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Wednesday, September 30, 2015
Time to stop violence against children
I had other plans for Tuesday, September 15, 2015. However, I woke up to see the electronic invitation sent by my sister from another mother, Ms. Angela Agoawike, inviting me to the launch of the “Year of Action to end Violence against Children”. Angela is a communication consultant to the United Nations Children’s Fund better known as UNICEF. As a father, children issues are dear to me. Thus, I altered my original plan for the day and headed for the International Conference Centre venue of the launch. By the time I got there, the entire place was filled to the brim. The parking space was at a premium. In fact, I had to park my car outside of the venue. The entire ICC premises were swarming with children (pupils and students) and adults alike. The Inspector-General of Police, Solomon Arase, was there in person, likewise the Chief Judge of the Federal Capital Territory, Justice Ishaq Bello, clerics, representatives of donor agencies, Non-Governmental Organisations (some of whom mounted exhibition), and the media. President Muhammadu Buhari was ably represented by the Head of Service of the Federation, Danladi Kifasi.
As I listened to speaker after speaker, I was moved to tears over the atrocities some animals in human skin perpetrated against children. I heard from the Chief Judge of the FCT of a man who was raping his daughter; a magistrate who was sending children who engaged in street hawking to prison rather than just ordering the confiscation of their wares; as well as the case of a woman who wanted to adopt a child for her boyfriend under false pretence. All that was a tip of the iceberg. Preceding the September 15 launch, in 2014, the Nigeria Violence against Children Survey named VACS was carried out by the National Population Commission, with support from UNICEF and the US Centres for Disease Control and Prevention. Nigeria is the first country in West Africa and the ninth in the world to undertake this survey.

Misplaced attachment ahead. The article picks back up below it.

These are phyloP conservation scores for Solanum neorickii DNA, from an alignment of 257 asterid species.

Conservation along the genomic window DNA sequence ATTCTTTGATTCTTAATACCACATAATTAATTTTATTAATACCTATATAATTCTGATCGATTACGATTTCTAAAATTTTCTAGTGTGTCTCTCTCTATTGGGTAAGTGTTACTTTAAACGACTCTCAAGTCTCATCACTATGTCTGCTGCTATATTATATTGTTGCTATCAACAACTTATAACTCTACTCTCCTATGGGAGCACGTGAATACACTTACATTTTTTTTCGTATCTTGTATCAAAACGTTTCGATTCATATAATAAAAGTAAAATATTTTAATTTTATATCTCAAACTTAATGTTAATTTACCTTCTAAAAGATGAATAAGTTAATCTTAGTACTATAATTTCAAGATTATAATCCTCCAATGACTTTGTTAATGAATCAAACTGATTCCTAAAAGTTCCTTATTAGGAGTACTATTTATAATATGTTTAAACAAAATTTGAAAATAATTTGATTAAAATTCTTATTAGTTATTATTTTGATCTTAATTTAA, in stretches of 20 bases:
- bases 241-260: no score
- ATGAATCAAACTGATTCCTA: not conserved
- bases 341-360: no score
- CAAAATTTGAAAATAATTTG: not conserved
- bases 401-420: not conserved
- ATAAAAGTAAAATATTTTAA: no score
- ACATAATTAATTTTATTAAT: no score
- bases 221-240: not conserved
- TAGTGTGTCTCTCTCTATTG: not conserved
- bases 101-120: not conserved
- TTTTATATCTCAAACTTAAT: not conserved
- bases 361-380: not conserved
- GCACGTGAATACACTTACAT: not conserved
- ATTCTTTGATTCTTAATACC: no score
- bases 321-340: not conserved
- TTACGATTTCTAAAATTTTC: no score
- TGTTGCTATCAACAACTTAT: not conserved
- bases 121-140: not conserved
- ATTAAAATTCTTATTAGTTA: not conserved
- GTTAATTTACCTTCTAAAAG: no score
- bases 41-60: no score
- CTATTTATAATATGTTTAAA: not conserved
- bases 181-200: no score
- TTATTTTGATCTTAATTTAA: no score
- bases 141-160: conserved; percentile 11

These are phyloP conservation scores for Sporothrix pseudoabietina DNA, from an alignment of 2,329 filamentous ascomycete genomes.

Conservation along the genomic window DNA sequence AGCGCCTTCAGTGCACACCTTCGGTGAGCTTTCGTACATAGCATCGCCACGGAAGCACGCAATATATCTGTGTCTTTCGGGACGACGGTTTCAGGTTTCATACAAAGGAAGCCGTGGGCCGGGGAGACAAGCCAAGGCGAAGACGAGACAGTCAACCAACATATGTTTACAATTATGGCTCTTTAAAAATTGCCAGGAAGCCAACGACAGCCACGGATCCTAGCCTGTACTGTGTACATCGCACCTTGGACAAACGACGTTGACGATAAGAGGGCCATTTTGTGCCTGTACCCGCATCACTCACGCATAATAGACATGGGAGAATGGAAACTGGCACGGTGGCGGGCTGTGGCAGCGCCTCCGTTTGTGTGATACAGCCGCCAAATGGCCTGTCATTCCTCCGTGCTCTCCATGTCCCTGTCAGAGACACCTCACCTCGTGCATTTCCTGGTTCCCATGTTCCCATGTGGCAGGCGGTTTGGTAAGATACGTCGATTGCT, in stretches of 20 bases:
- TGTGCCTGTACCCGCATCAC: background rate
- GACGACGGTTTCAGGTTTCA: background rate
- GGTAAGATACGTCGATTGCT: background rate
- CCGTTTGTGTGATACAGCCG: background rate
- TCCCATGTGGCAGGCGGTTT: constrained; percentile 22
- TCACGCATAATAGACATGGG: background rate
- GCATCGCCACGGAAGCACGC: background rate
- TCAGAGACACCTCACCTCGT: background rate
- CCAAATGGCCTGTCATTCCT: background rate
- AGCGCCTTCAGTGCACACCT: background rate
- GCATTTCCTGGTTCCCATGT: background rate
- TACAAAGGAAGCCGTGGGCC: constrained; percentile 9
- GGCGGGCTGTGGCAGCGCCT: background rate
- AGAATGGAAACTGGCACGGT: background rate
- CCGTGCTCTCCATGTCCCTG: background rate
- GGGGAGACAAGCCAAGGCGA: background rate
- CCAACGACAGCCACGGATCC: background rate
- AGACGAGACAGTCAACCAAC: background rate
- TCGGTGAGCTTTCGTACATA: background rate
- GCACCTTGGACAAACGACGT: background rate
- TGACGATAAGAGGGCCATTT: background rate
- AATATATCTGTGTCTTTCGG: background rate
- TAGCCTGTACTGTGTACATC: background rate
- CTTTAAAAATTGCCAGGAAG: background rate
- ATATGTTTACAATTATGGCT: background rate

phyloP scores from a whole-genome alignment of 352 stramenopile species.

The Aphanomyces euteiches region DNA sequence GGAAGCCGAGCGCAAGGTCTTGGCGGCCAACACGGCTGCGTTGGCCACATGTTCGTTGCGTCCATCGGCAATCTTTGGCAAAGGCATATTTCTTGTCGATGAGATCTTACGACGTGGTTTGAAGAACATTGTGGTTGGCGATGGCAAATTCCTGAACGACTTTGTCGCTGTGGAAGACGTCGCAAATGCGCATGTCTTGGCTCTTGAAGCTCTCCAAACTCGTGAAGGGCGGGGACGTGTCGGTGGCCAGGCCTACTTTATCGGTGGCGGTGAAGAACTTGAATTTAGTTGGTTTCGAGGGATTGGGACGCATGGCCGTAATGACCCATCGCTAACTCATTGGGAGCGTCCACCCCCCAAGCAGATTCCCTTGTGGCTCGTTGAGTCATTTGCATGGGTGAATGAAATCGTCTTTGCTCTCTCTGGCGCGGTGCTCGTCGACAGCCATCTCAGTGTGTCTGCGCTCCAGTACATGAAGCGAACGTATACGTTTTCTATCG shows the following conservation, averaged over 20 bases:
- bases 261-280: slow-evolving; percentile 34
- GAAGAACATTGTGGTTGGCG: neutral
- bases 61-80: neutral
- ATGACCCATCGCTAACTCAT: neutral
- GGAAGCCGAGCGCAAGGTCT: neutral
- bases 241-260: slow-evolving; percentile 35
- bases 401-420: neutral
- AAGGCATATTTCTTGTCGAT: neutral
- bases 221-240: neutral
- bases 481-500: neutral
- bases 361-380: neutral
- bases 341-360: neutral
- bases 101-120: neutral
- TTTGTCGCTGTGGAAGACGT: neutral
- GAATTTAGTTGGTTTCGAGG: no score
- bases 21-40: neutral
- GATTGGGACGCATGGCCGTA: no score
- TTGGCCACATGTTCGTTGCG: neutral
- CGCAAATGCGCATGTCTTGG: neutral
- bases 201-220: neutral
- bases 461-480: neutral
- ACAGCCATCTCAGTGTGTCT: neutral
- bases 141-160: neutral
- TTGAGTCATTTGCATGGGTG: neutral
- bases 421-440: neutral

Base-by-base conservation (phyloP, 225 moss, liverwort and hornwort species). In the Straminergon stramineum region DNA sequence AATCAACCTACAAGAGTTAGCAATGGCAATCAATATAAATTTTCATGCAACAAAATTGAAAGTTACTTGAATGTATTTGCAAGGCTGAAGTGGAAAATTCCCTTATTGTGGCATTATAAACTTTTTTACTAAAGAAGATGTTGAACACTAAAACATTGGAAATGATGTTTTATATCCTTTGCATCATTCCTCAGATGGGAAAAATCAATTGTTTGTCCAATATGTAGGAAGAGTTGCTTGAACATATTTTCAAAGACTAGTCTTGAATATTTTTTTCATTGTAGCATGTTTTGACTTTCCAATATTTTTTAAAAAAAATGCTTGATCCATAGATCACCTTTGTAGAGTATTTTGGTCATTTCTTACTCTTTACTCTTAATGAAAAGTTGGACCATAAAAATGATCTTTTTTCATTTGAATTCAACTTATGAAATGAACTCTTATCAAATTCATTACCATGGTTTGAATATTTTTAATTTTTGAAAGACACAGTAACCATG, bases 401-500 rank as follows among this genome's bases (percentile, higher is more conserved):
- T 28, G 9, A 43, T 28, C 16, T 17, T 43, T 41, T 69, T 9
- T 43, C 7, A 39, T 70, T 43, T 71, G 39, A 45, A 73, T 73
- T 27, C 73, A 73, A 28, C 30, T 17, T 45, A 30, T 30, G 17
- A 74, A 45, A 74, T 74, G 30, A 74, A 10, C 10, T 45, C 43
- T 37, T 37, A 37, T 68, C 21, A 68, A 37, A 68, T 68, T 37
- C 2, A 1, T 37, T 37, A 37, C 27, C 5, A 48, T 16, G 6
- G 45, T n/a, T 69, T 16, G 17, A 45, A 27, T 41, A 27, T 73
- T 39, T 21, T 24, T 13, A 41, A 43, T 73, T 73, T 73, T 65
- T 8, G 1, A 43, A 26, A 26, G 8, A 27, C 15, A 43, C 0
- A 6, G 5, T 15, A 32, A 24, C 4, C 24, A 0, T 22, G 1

The survey findings were mind-boggling and heart-rending. The VACS focused on three types of violence namely, physical, emotional and sexual. Some of the findings were that, “Approximately, six out of every 10 children experience some form of violence; half of all children experience physical violence; one in six girls and one in five boys experience emotional violence by a parent, caregiver or adult relative. According to UNICEF, a child dies every five minutes from violence. It is that bad. Of course, perpetrators are familiar faces. They include parents, neighbours, school teachers, house helps, friends and extended family members.
While some of this violence can be said to be perpetrated ignorantly, many others are pre-meditated. To my own mind, some harmful cultural practices and traditional norms contribute in no small measures to this menace. There are prominent Yoruba communities where child cursing is seen as a norm, a means of correcting the child’s wrongdoing. The people there do not realise that it is a form of emotional violence. Punching, kicking and flogging are all perceived as means of correcting children’s misbehaviors whereas they constitute physical violence on the victims.
Child trafficking is a big issue today in Nigeria. It is part of human trafficking which experts say is the third largest international crime industry (behind illegal drugs and arms trafficking). It reportedly generates a profit of $32bn every year. Of that number, $15.5bn is allegedly made in industrialised countries. Many of the trafficked children are forced into prostitution, soldering, robbery, drug trafficking, used for rituals and engaged as house helps.